Optionally, the mobile device 100 may include a Wi-Fi™ transceiver 192, a Bluetooth® transceiver 194, and/or a near-field communications (NFC) chip. The mobile device 100 may also optionally include a transceiver for WiMax™ (IEEE 802.16), a transceiver for ZigBee® (IEEE 802.15.4-2003 or other wireless personal area networks), an infrared transceiver or an ultra-wideband transceiver.

Optionally, the mobile device may include other sensors like a digital compass 196 and/or a tilt sensor or accelerometer 198.

The mobile device 100 thus uses its memory 120, 130 to store all place data for the mobile device in a centralized place data store for each of a plurality of places. The centralized place data store may be a single data store or may be a group of co-operative data stores, or any suitable arrangement of data stores. The centralized database or data store may be a unified, common, or shared database or data store. The processor 110 is operatively coupled to the memory 120, 130 to execute a plurality of applications. These applications may require positioning data, e.g. GPS coordinates. The processor determines when location data or more broadly place-related data is required for the applications and obtain all of the location data and/or place-related data required for all applications on the mobile device from the centralized place data store (or database) 200. In another implementation, the centralized data store (or database) may be situated at a server that is accessible by the mobile device.

For the purposes of this specification, place data (or place-related data) is data, e.g. computer-readable code, that represents place-related information or place-related content that describes a place. The place-related content and information may be text, maps, photos, video, audio files, or other data. The place-related information and content is thus a multi-faceted description of the place. One element of this description is the location of the place, which may be characterized by location data, such as for example location coordinates, a street address, etc. Thus, the place data encompasses the location data. For the purposes of this specification, place data is meant to encompass not only the data itself but also any references or links to place data stored externally to the centralized place data store. In some embodiments, there may be restrictions inhibiting the physical storage of all place data in the centralized place data store with the rest of the place data. Examples of externally stored data may be any restricted, confidential, or proprietary data that may not be copied to the centralized data store. In these embodiments, only the references or links to the externally stored data are actually stored in the centralized place data store, not the data itself. Nonetheless, the centralized place data store remains the sole recipient of all place data requests from applications. In other words, all applications on the mobile device access only the one centralized place data repository for all required place data.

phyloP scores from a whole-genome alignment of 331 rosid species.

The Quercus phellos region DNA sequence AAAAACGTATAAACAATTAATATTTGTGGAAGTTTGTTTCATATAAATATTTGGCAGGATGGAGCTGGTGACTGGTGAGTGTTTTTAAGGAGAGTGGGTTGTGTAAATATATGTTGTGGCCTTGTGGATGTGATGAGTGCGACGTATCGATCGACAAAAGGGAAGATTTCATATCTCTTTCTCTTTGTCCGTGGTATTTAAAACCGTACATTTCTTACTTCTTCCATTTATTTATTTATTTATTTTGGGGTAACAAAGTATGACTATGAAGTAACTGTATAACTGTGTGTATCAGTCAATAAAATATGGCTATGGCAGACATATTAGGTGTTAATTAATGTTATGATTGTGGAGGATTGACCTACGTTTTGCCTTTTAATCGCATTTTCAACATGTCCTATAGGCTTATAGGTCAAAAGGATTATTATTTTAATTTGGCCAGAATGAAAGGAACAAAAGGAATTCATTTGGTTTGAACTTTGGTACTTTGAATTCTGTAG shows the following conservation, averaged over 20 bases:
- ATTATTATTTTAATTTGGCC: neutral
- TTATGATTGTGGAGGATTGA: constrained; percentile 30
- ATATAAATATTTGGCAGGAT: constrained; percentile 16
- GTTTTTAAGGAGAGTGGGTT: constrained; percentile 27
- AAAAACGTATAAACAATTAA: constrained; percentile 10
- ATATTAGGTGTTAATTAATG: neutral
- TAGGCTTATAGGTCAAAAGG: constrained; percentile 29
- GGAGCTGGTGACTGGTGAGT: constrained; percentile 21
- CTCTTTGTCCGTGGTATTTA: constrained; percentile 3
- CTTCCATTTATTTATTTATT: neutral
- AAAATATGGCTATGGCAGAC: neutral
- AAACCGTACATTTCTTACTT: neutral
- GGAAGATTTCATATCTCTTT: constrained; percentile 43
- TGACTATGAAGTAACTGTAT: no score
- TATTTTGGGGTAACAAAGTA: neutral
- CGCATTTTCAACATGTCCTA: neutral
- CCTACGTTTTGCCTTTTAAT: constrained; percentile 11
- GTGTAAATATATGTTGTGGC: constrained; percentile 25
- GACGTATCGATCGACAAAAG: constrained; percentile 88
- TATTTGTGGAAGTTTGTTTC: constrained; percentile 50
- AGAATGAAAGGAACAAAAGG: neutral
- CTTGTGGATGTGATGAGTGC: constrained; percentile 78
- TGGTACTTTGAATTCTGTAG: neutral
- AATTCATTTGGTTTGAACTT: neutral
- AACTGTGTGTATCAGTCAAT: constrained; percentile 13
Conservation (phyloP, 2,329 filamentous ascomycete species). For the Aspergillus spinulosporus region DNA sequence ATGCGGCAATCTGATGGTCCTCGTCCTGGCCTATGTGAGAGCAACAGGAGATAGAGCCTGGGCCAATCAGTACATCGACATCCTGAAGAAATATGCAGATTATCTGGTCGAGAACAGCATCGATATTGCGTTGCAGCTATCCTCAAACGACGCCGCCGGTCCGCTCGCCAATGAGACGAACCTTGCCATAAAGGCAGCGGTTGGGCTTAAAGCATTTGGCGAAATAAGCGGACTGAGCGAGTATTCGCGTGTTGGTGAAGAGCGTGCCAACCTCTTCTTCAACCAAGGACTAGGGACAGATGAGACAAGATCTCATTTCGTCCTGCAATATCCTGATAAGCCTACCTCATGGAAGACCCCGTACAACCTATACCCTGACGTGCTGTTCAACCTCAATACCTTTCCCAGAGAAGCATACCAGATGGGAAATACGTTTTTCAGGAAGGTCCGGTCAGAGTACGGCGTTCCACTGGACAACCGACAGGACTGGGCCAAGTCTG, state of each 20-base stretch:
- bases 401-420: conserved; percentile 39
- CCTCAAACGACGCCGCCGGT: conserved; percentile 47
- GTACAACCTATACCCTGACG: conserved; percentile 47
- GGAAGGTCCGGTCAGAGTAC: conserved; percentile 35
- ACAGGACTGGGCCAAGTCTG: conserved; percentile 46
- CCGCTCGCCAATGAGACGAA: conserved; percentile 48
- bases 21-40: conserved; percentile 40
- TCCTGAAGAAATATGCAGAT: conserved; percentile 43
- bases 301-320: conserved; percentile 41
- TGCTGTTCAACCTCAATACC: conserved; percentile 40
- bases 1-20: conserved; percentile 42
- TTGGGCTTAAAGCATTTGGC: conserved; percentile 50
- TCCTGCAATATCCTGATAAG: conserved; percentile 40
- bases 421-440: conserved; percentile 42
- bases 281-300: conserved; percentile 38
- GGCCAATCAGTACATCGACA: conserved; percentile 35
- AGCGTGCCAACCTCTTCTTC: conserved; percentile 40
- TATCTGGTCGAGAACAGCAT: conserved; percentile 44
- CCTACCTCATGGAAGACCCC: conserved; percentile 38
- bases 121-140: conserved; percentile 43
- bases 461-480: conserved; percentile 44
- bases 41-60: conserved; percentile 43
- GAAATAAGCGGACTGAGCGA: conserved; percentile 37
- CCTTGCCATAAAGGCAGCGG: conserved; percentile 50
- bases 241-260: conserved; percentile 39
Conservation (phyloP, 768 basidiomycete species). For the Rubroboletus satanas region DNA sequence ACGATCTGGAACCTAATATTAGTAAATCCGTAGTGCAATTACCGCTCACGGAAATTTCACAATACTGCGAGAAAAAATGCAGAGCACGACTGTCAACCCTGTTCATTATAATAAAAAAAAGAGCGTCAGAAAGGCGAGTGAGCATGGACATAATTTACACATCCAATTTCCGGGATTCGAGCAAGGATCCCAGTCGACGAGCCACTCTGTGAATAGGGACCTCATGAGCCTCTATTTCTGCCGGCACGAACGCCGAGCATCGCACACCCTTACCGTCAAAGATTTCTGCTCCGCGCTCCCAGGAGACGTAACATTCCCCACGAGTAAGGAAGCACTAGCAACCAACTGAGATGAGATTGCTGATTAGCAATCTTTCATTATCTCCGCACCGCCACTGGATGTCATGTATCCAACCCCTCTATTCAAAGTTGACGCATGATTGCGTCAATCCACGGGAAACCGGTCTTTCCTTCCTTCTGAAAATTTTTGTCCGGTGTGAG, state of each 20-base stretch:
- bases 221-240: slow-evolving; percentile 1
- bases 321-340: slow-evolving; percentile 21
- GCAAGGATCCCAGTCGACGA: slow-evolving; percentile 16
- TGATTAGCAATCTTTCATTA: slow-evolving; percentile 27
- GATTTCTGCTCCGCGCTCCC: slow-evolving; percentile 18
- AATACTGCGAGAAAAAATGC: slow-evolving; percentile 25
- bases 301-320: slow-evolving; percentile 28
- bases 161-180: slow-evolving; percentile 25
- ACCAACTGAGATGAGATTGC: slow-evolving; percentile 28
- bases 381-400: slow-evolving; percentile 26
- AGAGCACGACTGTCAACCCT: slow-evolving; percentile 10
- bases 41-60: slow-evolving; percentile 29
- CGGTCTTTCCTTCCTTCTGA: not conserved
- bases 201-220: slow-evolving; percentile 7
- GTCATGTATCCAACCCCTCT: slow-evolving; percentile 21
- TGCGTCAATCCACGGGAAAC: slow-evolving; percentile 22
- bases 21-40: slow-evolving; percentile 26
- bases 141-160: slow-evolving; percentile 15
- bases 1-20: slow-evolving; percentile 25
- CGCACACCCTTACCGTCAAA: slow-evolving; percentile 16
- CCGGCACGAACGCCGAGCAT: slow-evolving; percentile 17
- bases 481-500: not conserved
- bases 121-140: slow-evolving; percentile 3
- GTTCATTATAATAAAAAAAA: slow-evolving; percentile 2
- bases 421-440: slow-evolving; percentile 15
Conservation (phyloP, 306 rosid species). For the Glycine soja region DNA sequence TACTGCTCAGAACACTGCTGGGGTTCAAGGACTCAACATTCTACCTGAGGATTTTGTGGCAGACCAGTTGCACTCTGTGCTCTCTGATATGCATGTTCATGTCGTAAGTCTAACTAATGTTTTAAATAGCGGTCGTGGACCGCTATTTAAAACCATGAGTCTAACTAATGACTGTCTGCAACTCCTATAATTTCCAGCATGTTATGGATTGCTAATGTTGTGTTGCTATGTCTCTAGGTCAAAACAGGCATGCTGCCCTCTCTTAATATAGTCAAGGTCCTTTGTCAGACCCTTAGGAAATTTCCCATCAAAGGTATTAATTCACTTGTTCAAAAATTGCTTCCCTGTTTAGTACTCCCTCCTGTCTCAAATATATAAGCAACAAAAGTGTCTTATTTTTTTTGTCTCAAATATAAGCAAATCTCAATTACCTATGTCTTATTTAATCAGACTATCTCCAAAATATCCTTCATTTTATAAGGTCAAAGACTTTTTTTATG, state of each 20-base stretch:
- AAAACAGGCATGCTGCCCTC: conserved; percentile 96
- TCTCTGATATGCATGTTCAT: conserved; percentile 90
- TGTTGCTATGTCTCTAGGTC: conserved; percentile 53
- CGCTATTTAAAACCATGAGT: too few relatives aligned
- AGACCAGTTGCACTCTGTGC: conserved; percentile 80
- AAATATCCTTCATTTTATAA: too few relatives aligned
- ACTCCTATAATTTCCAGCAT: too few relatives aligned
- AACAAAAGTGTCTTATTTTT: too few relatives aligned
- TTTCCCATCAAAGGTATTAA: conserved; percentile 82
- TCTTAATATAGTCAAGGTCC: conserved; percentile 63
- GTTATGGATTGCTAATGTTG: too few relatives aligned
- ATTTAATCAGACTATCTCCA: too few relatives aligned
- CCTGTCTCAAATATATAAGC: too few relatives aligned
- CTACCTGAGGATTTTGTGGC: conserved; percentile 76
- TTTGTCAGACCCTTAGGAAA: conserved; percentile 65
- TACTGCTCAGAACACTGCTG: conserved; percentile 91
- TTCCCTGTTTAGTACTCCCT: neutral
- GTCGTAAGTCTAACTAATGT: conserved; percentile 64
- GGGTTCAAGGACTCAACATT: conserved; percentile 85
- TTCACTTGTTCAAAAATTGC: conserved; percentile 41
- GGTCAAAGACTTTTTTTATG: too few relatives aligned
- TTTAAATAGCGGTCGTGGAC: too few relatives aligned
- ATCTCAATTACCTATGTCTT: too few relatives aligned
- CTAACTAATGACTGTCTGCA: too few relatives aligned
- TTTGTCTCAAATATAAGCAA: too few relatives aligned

In one embodiment, the centralized place data store 200 comprises, for each place, a place tag identifying the place. The place is either a physical location or, in some embodiments, a virtual location. A physical location means a geographical location somewhere on earth. A virtual location may be a virtual location or an event that is a proxy for a location such as a meeting (Web conference), conference call, or some other proxy for location that has a location-implicit meaning to the user. In other words, although a virtual meeting may be physically performed at any computer, to the user this virtual meeting implies a place (e.g. his home computer or alternatively his work computer, depending on his own personal context). The physical location is defined by location coordinates, e.g. latitude and longitude coordinates which may be GPS-derived. A user-specified virtual location descriptor identifies the virtual location to the user and this virtual location does not have any physical coordinates associated with it.